Magazine article Editor & Publisher

Ethics Corner

Magazine article Editor & Publisher

Ethics Corner

Article excerpt

INTEREST IN CONFLICT

Plain as potatoes in Idaho, it's the story of a man named Brady

Meet The Brady Bunch.

He is Jerry M. Brady, who gave himself a $150,000-a-year paid leave of absence, plus health and insurance benefits, from his jobs as chairman and president of the Post Co. and publisher of the Post Register in Idaho Falls to run for governor of Idaho.

She is Rickie Brady, general manager of KIFI-TV, the local ABC affiliate owned by the Post Co. that her husband, Jerry, just took a leave of absence from to run for governor.

He is J. Robb Brady, uncle of Jerry M. Brady and a member of the editorial board of the Post Register that his nephew just took a leave of absence from to run for governor.

He is Jack Brady, brother of Jerry M. Brady, who owns 25.5% of the Post Co. that his brother just took a leave of absence from to run for governor.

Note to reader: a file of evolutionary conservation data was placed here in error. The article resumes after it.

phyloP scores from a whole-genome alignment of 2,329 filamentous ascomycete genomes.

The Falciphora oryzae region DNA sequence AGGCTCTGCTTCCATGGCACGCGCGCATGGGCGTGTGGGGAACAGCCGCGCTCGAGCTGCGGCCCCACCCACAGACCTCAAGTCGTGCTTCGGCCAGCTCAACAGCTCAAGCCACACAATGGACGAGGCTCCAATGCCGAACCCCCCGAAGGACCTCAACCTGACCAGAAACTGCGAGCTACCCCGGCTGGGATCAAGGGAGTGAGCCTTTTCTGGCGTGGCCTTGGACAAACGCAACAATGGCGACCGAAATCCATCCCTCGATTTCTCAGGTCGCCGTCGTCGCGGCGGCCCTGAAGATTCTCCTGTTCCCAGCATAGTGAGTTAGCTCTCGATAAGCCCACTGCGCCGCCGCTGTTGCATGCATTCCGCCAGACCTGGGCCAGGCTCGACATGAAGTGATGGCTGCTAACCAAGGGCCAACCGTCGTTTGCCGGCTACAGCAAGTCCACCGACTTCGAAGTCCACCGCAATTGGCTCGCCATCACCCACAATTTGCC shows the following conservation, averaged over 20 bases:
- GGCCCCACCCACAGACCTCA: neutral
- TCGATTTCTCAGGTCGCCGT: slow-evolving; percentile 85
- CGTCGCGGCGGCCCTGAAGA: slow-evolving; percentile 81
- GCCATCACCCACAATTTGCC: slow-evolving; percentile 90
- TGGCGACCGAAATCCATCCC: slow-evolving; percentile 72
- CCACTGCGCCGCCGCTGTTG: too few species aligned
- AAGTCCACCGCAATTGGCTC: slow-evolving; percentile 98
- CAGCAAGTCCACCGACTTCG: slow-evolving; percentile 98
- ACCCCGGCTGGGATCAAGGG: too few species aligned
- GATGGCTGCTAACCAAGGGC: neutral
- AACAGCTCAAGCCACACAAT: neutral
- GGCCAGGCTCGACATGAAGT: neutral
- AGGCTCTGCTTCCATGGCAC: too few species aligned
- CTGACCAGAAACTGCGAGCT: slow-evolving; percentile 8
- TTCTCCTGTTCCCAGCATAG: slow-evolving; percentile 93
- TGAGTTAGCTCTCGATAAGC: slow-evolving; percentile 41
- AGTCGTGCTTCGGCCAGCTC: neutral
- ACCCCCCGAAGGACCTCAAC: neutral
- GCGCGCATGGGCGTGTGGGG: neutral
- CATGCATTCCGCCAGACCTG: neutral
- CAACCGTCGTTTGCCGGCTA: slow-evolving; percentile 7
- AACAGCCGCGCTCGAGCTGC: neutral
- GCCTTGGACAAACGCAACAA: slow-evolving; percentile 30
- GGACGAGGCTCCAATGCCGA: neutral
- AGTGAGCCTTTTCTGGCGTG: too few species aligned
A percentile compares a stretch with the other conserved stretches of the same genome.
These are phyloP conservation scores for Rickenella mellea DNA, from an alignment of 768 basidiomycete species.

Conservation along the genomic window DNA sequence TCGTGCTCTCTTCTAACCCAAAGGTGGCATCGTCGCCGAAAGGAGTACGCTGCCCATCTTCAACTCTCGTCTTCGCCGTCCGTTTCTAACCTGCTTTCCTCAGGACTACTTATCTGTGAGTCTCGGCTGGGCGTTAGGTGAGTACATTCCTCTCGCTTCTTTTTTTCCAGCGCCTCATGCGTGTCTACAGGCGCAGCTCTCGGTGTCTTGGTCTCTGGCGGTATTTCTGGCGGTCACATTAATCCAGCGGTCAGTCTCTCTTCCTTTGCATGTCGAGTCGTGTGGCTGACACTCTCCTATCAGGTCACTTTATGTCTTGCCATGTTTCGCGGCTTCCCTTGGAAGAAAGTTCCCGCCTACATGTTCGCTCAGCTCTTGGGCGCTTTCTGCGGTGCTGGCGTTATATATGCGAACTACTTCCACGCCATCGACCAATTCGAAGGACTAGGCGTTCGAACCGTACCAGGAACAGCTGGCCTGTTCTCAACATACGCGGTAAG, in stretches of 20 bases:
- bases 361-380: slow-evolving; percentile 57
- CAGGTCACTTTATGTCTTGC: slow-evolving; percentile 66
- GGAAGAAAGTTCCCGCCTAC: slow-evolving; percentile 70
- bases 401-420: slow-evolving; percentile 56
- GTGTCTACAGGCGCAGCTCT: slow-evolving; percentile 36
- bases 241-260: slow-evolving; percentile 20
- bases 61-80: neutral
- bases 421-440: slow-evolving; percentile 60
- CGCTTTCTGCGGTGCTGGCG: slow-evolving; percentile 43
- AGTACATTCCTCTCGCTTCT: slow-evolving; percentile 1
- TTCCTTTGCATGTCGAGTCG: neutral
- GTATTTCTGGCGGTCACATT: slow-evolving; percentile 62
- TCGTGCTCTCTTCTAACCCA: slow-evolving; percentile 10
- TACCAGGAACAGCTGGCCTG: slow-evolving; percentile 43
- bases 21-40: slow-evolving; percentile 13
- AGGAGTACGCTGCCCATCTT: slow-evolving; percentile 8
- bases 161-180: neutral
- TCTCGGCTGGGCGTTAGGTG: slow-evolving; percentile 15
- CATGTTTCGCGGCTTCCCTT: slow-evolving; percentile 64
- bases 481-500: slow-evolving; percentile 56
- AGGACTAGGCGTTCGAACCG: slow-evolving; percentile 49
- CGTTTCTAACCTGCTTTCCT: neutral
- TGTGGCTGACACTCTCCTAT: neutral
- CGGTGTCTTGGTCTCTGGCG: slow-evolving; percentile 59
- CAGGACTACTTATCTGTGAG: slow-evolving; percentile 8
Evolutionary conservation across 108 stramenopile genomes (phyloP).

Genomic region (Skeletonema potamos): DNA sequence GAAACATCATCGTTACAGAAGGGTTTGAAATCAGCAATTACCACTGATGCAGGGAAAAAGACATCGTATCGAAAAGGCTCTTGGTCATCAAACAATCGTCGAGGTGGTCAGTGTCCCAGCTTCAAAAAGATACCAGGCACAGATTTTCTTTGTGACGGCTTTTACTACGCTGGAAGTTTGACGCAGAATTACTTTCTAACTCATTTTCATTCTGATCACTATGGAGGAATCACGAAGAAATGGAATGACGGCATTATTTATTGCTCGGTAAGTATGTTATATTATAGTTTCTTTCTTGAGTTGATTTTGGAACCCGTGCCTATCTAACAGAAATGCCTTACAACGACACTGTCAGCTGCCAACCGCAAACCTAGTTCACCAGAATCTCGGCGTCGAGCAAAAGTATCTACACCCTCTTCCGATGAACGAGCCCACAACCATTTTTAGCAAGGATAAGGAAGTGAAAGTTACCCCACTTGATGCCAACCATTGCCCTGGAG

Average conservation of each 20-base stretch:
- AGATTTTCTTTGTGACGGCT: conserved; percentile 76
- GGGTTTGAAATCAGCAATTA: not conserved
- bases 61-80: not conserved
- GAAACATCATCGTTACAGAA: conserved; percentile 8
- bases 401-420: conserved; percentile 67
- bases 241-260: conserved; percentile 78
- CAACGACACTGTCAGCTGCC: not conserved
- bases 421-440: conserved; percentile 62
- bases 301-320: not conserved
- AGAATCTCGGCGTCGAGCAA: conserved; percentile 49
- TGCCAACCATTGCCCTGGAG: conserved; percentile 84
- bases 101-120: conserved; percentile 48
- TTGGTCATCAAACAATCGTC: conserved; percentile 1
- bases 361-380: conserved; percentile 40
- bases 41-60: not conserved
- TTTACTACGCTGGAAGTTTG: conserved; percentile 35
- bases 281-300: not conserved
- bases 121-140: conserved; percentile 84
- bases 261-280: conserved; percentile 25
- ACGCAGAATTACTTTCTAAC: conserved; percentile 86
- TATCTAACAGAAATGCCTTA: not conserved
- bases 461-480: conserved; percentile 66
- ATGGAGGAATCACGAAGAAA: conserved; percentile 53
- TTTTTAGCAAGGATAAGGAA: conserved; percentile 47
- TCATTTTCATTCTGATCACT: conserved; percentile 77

And that is just the beginning. Jerry M. Brady, who also owns 25.5% of the Post Co., gave up the company car, a cell phone, his office, and his editorial column. He also asked his paper to be tough on him so his political opponents could not claim it was an arm of the campaign.

But they're saying it, anyway. Here's why: Brady insisted that the only reason he kept himself on the Post Co. payroll was because it was the only way he could afford to run for governor.

Then word leaked that he lent his campaign $100,000 to buy TV commercials. Hardly the spending practices of a poverty-stricken publisher. Not that he needed to buy any TV time at this point in the campaign. Rue Stears, his opponent in the May 28 Democratic primary, is a candidate with no campaign headquarters or telephone number.

Then there is Brady's marital situation. When he announced two months ago he was running for governor, Rickie, the KIFI general manager who is his wife, was at his side. She will be there lots of times while she manages the TV station. Rickie is keeping her Post Co. paycheck, too. The Federal Communications Commission said her political activity did not violate any laws. But it's made the station a political target. Every time the KIFI broadcasts a news story that may be an issue in the campaign, the Republicans whisper about a media conspiracy.

Then there is the perception problem. Brady's newspaper people privately cringed when they received a campaign press release that identified him as the former publisher of the Idaho Falls newspaper. …

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